Allen, L. R., Watson, L. B., Egan, A. M., & Moser, C. N. (2019). Well-being and suicidality among transgender youth after gender-affirming hormones. Clinical Practice in Pediatric Psychology, 7(3), 302–311.

American Psychological Association. (2015). Guidelines for Psychological Practice with Transgender and Gender Nonconforming People. American Psychologist, 70(9), 832–864.

Canada Mortgage and Housing Corporation. (2022, February). 2SLGBTQIA+ housing needs and challenges. CMHC.

CBC News. (2024). Alberta premier says legislation on gender policies for.... Retrieved from

The Conversation. (2024). Alberta's new policies are not only anti-trans, they are.... Retrieved from

CTV News. (2024, February). Premier Smith says Alberta's gender identity policies are based on a concern about 'what will happen'. CTV News.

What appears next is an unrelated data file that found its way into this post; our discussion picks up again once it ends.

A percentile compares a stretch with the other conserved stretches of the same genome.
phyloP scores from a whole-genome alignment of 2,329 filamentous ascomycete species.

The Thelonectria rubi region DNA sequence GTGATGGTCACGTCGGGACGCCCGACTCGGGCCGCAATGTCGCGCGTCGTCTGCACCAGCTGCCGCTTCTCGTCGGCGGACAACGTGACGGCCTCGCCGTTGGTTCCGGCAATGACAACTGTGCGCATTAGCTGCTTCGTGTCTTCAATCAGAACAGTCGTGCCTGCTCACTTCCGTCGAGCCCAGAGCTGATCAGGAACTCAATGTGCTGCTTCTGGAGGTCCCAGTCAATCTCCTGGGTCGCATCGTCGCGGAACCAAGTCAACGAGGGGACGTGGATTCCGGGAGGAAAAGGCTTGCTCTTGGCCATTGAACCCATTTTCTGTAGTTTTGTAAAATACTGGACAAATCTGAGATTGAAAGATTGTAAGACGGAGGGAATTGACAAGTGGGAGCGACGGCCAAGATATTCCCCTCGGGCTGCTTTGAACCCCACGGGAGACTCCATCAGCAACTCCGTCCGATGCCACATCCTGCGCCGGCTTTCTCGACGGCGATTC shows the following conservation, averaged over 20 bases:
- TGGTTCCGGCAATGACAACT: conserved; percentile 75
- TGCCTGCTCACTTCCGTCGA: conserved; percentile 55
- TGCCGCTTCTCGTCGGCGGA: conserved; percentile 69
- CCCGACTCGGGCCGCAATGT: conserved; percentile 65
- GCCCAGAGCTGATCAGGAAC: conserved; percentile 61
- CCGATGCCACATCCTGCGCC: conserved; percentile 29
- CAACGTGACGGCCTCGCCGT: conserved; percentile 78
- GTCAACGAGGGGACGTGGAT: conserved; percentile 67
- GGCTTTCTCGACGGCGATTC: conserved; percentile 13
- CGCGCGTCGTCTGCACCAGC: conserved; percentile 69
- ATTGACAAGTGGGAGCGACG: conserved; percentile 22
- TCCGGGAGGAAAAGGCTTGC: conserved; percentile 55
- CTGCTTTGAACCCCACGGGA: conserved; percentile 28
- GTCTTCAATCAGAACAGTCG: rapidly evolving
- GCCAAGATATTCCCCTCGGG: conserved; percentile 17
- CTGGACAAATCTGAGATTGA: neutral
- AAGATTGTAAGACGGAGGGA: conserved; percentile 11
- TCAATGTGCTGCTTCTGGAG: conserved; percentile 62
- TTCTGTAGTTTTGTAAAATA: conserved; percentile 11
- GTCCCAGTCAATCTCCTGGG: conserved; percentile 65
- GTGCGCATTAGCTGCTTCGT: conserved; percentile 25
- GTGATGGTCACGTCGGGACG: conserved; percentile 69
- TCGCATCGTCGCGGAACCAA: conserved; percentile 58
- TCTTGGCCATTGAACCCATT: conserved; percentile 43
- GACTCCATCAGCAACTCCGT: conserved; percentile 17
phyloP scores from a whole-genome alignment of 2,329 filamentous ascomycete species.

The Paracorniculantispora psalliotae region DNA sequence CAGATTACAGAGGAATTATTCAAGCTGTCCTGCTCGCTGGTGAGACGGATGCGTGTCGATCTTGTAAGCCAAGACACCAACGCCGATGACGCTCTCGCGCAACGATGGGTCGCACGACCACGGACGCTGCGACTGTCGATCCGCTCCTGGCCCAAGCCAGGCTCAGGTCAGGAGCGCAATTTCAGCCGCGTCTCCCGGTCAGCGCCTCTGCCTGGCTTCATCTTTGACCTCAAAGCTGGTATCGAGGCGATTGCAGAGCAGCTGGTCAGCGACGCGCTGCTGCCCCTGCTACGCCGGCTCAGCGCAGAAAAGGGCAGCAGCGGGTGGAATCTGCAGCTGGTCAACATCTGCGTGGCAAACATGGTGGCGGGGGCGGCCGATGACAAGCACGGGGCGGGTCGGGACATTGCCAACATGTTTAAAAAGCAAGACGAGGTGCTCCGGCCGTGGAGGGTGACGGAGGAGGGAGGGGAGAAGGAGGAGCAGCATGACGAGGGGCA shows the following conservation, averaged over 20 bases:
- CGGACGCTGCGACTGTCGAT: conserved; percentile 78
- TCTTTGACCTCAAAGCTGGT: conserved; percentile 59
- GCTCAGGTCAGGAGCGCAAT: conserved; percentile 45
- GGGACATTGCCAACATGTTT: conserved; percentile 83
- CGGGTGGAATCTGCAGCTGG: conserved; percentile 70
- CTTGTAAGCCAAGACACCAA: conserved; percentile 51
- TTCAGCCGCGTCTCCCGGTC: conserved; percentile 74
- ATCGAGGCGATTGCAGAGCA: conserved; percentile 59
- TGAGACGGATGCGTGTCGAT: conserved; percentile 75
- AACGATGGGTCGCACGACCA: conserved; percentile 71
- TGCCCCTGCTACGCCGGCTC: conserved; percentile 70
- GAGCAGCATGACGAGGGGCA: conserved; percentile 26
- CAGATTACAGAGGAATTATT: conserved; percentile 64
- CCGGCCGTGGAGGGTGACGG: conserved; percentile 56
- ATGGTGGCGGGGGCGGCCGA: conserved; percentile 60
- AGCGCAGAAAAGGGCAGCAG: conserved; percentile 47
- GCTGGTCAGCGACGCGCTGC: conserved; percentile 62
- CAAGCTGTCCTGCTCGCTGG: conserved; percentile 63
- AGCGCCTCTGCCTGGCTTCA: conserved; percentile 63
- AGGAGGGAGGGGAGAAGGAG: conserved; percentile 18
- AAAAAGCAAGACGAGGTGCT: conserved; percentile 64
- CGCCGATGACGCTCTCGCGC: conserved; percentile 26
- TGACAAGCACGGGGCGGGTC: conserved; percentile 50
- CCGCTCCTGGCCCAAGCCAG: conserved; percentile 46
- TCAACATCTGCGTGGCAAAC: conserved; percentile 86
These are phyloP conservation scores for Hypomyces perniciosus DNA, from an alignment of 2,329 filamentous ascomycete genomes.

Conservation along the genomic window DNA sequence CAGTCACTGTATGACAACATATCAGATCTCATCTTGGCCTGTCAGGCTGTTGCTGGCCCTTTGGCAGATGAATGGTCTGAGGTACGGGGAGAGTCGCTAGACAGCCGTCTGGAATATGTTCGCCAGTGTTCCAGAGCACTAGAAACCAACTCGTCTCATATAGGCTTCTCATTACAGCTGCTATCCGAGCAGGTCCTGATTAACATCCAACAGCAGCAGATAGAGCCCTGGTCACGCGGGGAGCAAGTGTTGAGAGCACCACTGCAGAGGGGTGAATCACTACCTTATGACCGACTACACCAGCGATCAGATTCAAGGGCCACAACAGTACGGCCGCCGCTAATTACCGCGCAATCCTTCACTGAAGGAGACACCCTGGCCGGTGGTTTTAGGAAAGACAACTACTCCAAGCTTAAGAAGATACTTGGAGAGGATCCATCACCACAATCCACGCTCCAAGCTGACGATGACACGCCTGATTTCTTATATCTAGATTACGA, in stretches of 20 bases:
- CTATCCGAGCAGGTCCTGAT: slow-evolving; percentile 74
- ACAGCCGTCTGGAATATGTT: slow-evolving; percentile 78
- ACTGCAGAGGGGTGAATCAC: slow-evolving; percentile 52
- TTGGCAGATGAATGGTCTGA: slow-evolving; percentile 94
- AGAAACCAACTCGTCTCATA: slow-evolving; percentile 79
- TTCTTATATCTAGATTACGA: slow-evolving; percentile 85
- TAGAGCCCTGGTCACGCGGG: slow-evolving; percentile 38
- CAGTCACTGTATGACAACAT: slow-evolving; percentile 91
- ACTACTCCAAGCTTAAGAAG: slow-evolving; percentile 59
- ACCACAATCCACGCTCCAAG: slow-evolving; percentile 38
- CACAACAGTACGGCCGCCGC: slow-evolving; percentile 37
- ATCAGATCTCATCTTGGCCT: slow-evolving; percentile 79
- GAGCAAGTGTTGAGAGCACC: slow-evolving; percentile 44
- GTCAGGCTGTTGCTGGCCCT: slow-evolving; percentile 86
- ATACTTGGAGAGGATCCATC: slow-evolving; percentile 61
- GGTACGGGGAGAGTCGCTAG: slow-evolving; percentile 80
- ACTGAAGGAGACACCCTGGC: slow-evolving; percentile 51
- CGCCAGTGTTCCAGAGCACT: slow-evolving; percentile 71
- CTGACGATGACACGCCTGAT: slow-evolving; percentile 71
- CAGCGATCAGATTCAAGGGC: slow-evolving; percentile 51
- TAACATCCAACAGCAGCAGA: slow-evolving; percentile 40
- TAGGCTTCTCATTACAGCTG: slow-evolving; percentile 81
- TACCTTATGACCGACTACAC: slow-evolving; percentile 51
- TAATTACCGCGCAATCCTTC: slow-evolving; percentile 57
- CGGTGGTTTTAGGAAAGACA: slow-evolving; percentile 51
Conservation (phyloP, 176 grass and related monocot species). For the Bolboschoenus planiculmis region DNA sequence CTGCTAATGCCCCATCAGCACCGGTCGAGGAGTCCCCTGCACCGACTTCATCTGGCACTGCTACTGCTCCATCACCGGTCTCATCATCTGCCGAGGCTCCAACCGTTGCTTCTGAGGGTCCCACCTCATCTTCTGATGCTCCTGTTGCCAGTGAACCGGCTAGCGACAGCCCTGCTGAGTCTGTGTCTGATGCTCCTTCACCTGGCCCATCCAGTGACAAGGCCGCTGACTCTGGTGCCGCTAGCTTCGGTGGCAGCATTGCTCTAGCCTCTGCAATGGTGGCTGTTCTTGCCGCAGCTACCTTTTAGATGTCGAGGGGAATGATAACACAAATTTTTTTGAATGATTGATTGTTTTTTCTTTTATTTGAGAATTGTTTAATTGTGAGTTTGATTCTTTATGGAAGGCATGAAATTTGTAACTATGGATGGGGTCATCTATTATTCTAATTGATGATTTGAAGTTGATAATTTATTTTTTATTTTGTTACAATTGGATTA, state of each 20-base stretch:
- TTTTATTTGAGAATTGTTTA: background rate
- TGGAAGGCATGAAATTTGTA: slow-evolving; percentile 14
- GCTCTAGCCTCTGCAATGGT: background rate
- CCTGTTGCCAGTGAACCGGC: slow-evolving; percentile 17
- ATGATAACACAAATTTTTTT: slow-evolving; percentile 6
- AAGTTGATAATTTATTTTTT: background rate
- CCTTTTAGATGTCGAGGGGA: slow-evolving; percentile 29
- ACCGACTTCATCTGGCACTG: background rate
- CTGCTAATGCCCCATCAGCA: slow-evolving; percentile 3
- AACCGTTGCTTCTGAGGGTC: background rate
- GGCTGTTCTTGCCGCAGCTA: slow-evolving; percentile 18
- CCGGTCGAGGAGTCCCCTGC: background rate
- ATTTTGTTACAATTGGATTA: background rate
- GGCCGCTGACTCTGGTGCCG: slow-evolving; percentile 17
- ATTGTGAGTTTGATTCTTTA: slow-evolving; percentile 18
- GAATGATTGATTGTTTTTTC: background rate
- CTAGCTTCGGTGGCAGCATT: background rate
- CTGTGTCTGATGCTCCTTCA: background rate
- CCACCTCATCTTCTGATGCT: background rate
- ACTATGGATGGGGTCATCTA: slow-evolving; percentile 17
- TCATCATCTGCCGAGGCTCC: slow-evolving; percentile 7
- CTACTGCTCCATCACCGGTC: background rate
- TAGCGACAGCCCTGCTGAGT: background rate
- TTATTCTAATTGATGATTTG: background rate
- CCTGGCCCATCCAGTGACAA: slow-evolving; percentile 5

Digitale, E. (2022, January 12). Better mental health was found among transgender people who started hormones as teens. Stanford Medicine News Center.

Lawson, M. L., Ducharme, J., Ghosh, S., & Holmes, C. (2019). The experiences of gender diverse and trans children and youth considering and initiating medical interventions in Canadian gender-affirming specialty clinics. International Journal of Transgenderism, 20(4), 371–387.

Veale, J., Saewyc, E., Frohard-Dourlent, H., Dobson, S., Clark, B., & the Canadian Trans Youth

Health Survey Research Group. (2015). Being Safe, Being Me: Results of the Canadian Trans Youth Health Survey. Stigma and Resilience Among Vulnerable Youth Centre, School of Nursing, University of British Columbia.